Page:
Free PDFs of anti-racist posters, pamphlets, flyers, organizing material, and zines that provide information about the fight for racial equality and the movement to protect Black lives.
See the downloadable ones here: https://www.printedmatter.org/catalog/digital-downloads/free
Thread by @BretDevereaux about shield walls at protests (Twitter)
In that context, the fact that this shield wall, unlike historical shield walls, *cannot advance* makes its defensive nature instantly understandable to most observers. It reinforces the contrast between the aggressive, violence-initiating police and the defensive violence-receiving protesters, while at the same time allowing the protest to engage in what is essentially 'force protection' - keeping its people on the streets, out of jail, and out of a hospital, where they can continue to pursue the protest's agenda.
Alex Zielinski: Hall Monitor: Fair Weather Wheeler (Portland Mercury)
Now that the federal police have retreated from the front lines of Portland’s nightly demonstrations, Mayor Ted Wheeler has returned to demonizing those protesting police brutality.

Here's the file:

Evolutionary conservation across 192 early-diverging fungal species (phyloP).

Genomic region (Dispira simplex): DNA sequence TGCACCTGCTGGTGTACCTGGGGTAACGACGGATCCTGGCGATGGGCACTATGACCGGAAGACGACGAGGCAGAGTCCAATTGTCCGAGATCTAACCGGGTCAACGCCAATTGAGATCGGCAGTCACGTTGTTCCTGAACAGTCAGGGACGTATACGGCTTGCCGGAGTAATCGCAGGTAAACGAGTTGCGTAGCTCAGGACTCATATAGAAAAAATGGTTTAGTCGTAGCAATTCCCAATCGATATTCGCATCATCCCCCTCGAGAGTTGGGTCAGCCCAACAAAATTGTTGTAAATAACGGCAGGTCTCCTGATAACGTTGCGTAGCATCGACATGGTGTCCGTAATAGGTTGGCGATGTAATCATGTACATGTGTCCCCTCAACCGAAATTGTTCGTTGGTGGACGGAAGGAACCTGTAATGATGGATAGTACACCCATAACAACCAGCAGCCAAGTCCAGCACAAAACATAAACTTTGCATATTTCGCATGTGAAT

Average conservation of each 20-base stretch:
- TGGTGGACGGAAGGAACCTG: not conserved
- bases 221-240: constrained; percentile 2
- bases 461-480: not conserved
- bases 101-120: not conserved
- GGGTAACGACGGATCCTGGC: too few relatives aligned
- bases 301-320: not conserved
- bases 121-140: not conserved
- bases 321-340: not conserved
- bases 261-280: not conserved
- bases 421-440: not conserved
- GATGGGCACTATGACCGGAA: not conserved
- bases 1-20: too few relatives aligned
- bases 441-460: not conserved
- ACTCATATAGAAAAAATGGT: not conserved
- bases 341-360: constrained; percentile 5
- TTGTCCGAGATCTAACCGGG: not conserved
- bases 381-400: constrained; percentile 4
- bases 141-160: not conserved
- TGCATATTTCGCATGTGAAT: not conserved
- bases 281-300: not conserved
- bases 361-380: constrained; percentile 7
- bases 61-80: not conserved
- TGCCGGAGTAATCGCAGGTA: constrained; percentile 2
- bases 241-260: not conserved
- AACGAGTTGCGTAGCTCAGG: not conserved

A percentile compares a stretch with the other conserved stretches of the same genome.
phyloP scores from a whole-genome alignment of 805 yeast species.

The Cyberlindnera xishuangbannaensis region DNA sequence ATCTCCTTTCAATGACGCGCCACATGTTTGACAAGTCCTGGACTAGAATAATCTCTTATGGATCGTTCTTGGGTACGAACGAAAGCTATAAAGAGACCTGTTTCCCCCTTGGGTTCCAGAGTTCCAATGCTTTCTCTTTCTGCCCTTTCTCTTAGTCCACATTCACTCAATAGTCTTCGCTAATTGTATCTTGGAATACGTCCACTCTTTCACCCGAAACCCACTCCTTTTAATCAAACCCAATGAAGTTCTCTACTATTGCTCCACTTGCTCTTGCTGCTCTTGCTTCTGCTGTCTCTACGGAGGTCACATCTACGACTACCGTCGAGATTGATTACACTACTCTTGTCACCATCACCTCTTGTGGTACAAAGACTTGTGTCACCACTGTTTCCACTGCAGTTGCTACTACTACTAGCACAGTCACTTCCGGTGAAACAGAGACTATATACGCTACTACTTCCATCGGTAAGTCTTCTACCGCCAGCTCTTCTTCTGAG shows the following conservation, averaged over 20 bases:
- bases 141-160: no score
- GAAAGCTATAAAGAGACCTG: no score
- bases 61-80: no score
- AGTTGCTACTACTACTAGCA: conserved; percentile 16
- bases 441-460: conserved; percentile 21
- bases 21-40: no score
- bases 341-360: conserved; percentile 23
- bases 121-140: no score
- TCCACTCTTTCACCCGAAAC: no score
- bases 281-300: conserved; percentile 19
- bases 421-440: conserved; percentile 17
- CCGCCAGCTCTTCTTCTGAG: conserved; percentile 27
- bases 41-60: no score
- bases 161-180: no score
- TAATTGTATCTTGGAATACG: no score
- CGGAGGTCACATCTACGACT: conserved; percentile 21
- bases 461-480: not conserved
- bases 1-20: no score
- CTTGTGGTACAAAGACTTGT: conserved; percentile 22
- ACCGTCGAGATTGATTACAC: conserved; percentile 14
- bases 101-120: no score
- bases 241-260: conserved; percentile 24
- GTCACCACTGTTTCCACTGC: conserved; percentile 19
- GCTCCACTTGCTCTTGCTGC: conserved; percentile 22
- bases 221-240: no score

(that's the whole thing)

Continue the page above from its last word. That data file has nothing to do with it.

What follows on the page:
"This is not advocacy to reform or transform any system," said Wheeler, speaking at a Thursday news conference, where he condemned the previous night’s protest outside the Portland Police Bureau's (PPB) East Precinct, claiming that the demonstrations are no longer about racial justice and police accountability.
“The conversation we are having right now is keeping us from the important work of racial justice, equity and comprehensive and thoughtful reform,” Wheeler said about the protests.
Yet it was just two weeks ago that Wheeler stood among the same group of protesters, inhaling plumes of tear gas and decrying the actions of federal police outside the city’s federal courthouse. It appears that defending his citizens from police brutality is only a priority when it’s not his own police force swinging batons at nonviolent protesters.
When camouflaged federal officers shot tear gas and impact munitions at Portlanders, Wheeler quickly severed PPB’s ties with federal law enforcement agencies and went on national TV shows to decry the feds’ “unconstitutional” tactics, and applaud his city’s uprising against police violence.
But now that the nation’s attention has shifted away from Portland, Wheeler’s back to trusting law enforcement’s incendiary narrative about these demonstrations without considering the experiences of protesters and observers on the ground.